Some hidden factors that should influence your intranet design thinking
Something I’ve noticed with all major digital workplace and intranet projects is that a lot of people focus on the important features and forget the important factors.
When people think about designing an intranet or digital workplace, there are a myriad of tools and methodologies available to help them consider the features and content they need to support. Today, most projects are getting pretty successful at looking at these things:
Content – What the site says
Features – Everything from feeds to self-service elements
Navigation – What do you need to navigate to, and why?
Corporate Identity – What should it look like? Of course it needs have the corporate identity.
Usability – Make it easy for your reader? Can the user orientate themselves? Can they find their way around?
But there are a number of more subtle balancing factors which you can play with to determine what lands on your pages and they have a non-traditional impact on the simple answers we get from normal business requirement analysis.
Do the choices you are making reflect the corporate strategy? Are you able to adapt when that strategy changes?
If your strategy is to consolidate there is a strong case for a single corporate intranet but if your strategy is to have diverse brands with diverse strategies then a single corporate intranet isn’t really going to add value. However, syndicating content directly into the separate intranets may just be a good answer.
Much deeper than corporate identity, does the intranet represent your values?
If your values encourage openness and active feedback, then refusing to put a commenting facility on news doesn’t really live up to that. It’s easy to send out the wrong message and often intranets fail to give any really meaningful message at all.
Can you roll out without training people? Are you actually changing something more fundamental then just the screen they are looking at?
When you roll out your intranet then all the fantastic work you’ve done on usability should minimize the roll out impact. But the soft changes can be really quite far reaching, if you think back to the dim and distant past email destroyed many quick discussions around the coffee machine, stopped people picking up the telephone and actually slowed down the process of communicating especially when tonality needed consideration.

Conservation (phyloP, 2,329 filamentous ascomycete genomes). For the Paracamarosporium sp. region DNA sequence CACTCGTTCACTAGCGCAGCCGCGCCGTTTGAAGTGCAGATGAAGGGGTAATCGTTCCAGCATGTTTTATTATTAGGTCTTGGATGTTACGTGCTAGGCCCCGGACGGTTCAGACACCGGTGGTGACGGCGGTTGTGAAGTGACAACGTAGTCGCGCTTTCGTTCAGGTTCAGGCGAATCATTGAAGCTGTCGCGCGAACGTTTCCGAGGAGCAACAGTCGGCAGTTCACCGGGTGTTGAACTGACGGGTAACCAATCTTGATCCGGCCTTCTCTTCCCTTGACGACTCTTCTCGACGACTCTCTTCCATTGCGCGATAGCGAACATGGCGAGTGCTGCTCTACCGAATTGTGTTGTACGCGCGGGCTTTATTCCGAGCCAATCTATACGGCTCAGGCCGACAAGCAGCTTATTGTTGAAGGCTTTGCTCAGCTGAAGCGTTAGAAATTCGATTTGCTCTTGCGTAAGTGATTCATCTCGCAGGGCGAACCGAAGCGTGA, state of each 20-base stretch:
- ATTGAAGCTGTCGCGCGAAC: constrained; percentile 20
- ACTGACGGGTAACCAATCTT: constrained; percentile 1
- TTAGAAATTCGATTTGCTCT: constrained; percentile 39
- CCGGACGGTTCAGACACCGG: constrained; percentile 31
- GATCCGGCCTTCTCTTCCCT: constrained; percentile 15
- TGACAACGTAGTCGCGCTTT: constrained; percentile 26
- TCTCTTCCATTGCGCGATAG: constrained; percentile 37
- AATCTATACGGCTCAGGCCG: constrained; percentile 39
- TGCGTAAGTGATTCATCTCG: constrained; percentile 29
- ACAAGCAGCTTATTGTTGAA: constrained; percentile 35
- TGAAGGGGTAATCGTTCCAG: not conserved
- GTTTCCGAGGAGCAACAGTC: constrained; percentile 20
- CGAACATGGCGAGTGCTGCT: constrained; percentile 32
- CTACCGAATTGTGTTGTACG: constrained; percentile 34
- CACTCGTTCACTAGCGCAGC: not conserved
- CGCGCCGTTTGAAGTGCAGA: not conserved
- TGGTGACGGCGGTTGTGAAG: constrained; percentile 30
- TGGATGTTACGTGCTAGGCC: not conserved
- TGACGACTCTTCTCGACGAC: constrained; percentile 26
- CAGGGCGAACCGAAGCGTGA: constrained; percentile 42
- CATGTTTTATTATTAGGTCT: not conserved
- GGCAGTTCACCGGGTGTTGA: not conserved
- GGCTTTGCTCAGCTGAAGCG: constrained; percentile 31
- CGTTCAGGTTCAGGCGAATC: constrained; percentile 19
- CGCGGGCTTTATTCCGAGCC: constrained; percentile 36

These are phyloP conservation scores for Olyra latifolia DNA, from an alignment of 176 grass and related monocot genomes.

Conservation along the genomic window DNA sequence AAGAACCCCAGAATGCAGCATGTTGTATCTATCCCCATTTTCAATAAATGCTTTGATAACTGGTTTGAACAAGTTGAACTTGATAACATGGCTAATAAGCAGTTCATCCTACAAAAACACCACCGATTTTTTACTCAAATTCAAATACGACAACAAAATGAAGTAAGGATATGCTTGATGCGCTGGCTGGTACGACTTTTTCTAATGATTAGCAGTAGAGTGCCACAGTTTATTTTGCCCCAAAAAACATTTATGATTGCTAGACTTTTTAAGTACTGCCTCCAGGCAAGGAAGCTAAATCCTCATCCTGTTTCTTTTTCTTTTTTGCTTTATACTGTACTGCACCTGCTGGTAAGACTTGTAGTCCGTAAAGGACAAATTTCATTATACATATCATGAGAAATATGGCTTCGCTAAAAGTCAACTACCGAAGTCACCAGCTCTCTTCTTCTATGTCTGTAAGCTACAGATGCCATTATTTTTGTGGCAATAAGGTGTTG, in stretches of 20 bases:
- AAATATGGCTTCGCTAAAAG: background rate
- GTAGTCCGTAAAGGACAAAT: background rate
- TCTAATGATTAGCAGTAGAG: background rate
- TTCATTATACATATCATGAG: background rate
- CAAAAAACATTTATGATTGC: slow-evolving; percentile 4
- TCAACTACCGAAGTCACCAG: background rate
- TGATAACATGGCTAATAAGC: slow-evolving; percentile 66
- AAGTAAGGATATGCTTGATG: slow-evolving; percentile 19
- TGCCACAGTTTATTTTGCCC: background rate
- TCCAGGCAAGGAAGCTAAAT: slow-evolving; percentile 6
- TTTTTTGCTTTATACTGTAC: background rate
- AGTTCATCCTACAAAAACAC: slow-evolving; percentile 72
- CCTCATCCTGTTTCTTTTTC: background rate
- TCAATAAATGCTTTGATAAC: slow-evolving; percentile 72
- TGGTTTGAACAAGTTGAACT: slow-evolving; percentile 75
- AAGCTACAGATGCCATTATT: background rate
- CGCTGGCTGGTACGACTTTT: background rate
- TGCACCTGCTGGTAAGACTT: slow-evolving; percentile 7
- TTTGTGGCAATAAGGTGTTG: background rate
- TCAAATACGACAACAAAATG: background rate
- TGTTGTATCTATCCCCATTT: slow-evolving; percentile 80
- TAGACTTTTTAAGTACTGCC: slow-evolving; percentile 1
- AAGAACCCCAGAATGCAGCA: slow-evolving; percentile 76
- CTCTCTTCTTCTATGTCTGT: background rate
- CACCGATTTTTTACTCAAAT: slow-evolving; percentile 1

Can you actually manage the structure that you have set in place? Do you have the resources, governance and willingness to take the journey you have started?
I often see great expectations for what a new intranet will deliver, but the consideration of how much resource can be put into generating, editing and controlling content is often overlooked. There is no point designing a highly visual news rich corporate communications portal if you don’t have a couple of good writers, a plethora of good images and a copy of Photoshop.
The X factor:
Of course there are also a secret set herbs and spices that actually deliver the real flavour.. this is where it gets fun. It’s the behaviour you want to encourage, or even drive. This is what transforms organisations and this is where you need to consider usability in a totally different way.
I put it to you that it’s not always about making things easier for your users. If you want to change the way people deal with polices or standard operating procedures, you may want to make it harder for them to find a policy stored in collaboration spaces than it is to find official (and governed) policies.
The take home is that intranets and digital workplaces are complex beasts. Really good system design has to go beyond that of the internet, we don’t want to make people work hard to use an intranet but we might want to help them learn new ways to work.